Mar. 14, 2015 | By Simon

Unsurprisingly, one of the best applications for 3D printing has been in creating custom one-off toy designs.  Between being able to rapidly iterate on a toy’s form to creating a mold and ultimately, casting final parts to finish - it’s possible to create your own small manufacturing facility in a home office if you’re motivated.

For those who are interested in creating their own toys using 3D printing but want to explore creating designs in materials other than the typical plastic, designer Paul Braddock has recently released a video tutorial through Mold3D that gives us an overview of a process called cold casting.  To put it simply, cold casting is the process of mixing metal powders such as ion with clear resin to create a solution that can be molded.  

To begin with, Paul creates an STL File of a steampunk robot head that he has also generously provided as a free download.  He then prints the model using a Pegasus Touch 3D Printer by FSL3D.  The Pegasus Touch, which uses laser-based stereolithography technology, is similar to other SLA 3D printers including the Form 1+ by FormLabs and the Autodesk Ember.  The laser-based technology allows for high resolution prints that are capable of preserving a lot of detail - something that’s important in most small toy designs.  After printing his model, Paul cleans it in an alcohol solution and removes the supports.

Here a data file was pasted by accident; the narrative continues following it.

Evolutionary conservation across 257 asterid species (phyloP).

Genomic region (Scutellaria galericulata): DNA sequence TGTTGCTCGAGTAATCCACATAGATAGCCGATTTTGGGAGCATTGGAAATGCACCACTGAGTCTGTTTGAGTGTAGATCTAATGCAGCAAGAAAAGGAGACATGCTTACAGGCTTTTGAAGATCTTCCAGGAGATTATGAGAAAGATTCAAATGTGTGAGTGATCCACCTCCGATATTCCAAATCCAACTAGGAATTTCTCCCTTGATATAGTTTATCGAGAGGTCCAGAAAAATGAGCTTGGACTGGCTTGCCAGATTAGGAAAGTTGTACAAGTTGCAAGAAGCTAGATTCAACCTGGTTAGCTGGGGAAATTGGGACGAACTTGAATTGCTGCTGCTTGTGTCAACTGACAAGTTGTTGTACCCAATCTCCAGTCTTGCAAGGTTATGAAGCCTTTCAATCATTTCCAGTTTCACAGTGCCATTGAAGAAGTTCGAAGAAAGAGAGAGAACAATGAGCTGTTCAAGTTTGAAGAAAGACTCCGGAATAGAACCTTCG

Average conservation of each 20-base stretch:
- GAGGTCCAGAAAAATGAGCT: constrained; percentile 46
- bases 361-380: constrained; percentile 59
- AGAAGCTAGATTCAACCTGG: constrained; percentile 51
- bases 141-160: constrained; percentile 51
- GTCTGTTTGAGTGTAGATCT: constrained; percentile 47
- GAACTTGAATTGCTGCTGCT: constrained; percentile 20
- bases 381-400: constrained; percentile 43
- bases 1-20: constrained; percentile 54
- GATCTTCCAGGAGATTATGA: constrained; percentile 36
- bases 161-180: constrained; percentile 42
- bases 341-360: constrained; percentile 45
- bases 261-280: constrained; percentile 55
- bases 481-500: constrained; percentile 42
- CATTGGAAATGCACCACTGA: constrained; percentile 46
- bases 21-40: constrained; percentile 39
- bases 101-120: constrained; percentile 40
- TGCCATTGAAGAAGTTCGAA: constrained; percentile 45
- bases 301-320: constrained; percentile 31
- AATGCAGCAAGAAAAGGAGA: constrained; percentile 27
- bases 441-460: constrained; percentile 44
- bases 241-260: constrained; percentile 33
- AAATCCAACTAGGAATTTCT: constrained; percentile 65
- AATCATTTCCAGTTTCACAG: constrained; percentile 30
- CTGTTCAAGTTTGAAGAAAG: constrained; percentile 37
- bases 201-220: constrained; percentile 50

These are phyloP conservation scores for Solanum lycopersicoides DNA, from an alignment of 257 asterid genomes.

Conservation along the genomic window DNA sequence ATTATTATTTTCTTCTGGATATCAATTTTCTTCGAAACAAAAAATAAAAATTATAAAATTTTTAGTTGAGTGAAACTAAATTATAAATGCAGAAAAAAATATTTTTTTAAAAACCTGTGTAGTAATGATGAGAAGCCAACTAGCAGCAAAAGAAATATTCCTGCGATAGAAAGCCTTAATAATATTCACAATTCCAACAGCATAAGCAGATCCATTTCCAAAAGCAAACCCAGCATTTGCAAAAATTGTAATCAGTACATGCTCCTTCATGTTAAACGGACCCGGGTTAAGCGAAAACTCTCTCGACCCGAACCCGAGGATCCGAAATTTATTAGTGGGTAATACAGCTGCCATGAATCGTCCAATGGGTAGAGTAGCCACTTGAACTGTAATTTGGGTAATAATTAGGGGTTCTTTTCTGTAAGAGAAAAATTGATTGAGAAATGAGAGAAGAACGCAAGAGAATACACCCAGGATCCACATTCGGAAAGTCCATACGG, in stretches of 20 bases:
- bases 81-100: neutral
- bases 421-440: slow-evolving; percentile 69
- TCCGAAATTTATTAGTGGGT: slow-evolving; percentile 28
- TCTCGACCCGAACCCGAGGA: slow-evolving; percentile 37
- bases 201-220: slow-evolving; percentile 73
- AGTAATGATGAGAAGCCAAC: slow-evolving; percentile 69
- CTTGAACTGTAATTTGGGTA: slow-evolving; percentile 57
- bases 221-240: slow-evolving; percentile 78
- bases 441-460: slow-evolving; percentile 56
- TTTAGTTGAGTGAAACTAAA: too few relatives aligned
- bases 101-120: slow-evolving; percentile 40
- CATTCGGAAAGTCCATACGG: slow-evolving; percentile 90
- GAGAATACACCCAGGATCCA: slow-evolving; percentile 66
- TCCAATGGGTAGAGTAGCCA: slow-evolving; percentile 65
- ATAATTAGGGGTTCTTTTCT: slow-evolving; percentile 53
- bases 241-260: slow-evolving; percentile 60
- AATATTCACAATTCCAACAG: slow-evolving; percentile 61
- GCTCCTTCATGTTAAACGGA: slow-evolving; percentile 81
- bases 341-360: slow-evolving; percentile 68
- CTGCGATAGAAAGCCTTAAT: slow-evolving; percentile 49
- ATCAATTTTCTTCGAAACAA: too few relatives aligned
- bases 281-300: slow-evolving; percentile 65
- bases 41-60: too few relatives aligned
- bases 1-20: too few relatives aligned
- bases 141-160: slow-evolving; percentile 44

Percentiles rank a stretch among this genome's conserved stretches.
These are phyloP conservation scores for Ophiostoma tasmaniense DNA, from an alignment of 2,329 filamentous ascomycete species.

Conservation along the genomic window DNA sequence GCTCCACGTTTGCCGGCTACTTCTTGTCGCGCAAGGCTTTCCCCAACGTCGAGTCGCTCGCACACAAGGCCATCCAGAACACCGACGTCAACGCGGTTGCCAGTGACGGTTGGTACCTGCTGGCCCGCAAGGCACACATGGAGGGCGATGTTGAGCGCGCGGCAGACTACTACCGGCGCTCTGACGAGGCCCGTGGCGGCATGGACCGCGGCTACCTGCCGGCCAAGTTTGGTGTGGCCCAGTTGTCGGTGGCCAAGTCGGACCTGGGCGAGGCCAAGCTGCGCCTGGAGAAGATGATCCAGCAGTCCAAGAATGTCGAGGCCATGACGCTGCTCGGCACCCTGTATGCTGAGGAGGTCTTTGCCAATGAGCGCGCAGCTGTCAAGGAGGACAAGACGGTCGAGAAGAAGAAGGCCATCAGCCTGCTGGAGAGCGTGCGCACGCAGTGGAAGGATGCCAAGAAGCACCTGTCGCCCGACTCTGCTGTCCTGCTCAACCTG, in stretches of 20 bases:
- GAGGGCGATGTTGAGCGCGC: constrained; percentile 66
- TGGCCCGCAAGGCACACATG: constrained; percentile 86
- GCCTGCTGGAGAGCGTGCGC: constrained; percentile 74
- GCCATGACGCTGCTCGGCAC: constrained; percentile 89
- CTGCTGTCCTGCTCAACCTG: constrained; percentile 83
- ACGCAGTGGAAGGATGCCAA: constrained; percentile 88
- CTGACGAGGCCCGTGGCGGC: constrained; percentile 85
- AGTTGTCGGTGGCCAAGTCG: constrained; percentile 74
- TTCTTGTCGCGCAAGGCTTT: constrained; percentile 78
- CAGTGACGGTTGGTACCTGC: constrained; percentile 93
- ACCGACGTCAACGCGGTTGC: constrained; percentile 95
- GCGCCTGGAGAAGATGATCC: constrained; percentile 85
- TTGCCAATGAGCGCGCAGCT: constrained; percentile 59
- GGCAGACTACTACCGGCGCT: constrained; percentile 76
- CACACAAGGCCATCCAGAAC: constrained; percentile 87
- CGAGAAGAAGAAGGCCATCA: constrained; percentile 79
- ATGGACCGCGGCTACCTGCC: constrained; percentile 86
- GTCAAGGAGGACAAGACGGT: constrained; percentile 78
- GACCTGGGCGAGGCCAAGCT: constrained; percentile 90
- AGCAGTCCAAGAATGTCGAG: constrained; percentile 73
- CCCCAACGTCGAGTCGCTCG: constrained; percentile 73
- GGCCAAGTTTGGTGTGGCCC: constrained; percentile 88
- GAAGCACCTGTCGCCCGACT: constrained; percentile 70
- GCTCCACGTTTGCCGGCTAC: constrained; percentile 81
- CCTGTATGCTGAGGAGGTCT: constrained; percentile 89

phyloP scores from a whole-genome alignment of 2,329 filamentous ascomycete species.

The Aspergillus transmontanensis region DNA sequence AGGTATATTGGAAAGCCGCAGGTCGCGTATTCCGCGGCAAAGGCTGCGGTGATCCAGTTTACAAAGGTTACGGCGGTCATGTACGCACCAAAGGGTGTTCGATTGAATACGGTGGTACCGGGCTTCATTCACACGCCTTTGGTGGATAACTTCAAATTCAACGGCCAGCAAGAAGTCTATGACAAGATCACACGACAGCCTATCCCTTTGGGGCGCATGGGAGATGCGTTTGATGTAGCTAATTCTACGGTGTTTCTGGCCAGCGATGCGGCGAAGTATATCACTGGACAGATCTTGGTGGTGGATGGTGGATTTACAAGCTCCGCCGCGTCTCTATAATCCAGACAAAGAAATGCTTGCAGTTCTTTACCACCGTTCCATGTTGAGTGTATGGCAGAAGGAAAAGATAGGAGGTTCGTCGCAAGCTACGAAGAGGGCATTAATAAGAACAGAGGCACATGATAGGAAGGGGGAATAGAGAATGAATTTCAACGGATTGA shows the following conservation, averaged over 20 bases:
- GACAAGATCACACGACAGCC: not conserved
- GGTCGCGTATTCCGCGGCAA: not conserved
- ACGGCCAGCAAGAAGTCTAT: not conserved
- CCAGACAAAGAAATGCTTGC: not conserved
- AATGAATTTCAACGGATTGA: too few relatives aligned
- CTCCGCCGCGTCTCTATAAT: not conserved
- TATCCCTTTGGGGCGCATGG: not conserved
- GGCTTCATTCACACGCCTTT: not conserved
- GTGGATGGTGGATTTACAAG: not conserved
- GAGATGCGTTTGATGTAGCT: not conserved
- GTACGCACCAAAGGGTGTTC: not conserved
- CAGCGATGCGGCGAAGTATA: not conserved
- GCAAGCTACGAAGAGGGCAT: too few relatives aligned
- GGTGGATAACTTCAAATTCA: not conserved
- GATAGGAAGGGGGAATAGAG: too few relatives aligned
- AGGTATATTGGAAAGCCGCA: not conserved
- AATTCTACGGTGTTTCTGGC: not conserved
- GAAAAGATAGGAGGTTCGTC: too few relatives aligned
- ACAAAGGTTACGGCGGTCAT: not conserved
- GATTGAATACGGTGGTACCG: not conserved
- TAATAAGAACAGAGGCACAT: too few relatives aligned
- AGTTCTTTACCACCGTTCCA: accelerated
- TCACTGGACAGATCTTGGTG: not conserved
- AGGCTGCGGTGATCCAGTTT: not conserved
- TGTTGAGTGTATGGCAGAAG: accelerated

Next, he prepares a plastic cup that he has sliced the bottom off of to use as a reservoir.  Once he has positioned the cup onto a disposable surface, he hot glues the perimeter of the cup to the surface to both hold the cup in place and retain the silicone that will be poured in.  While he still has the hot glue gun in hand, he glues the 3D print to the surface inside the reservoir to ensure that it doesn’t move while pouring in the silicone.  

Once the reservoir and 3D print have been hot glued in place, Paul mixes a batch of Pinkysil fast-setting silicone rubber, which he then pours slowly and evenly into the reservoir over the 3D print while making sure he isn’t creating air bubbles.  After approximately 20 minutes, the silicone mold has been set and can be removed.

Now that he has the mold, Paul uses equal parts ion powder and clear resin mixed in a cup to create the cold casting material - which looks like hot metal but is in fact cold.  

After spraying the interior of the silicone mold with mold release, Paul then pours the “cold metal” into the mold slowly and evenly again to ensure that there are no air bubbles.  He then waits approximately six hours to ensure that the resin and powdered ion solution has fully-set.

Finally, the last step is to finish the ‘metal’ part using steel wool to burnish it and if so desired, add a rust effect.  To add the rust effect, Paul uses an instant rust solution that takes approximately three hours for the full effect to occur.  After the solution has dried, Paul finishes everything up with a final burnish using the steel wool and the back of a spoon.

Whether or not you’re creating your own toys or simply just want to create a metal object based off of a 3D model, cold casting should do the trick!

 

Posted in 3D Printing Applications

 

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Allen Cooper wrote at 10/1/2016 8:51:49 AM:

Thanks foe sharing this information with us. The metal printing 3d printing is increasing day by day. We can do many new things using 3d metal printing. 3d metal printing is growing faster in fields like aerospace, medical, food, construction, space, etc. Companies like Exone .com, http://www.atlanticprecision.com/ provide such kind of services. I think the day is not so far when we will have 3d printed mobile phones also.



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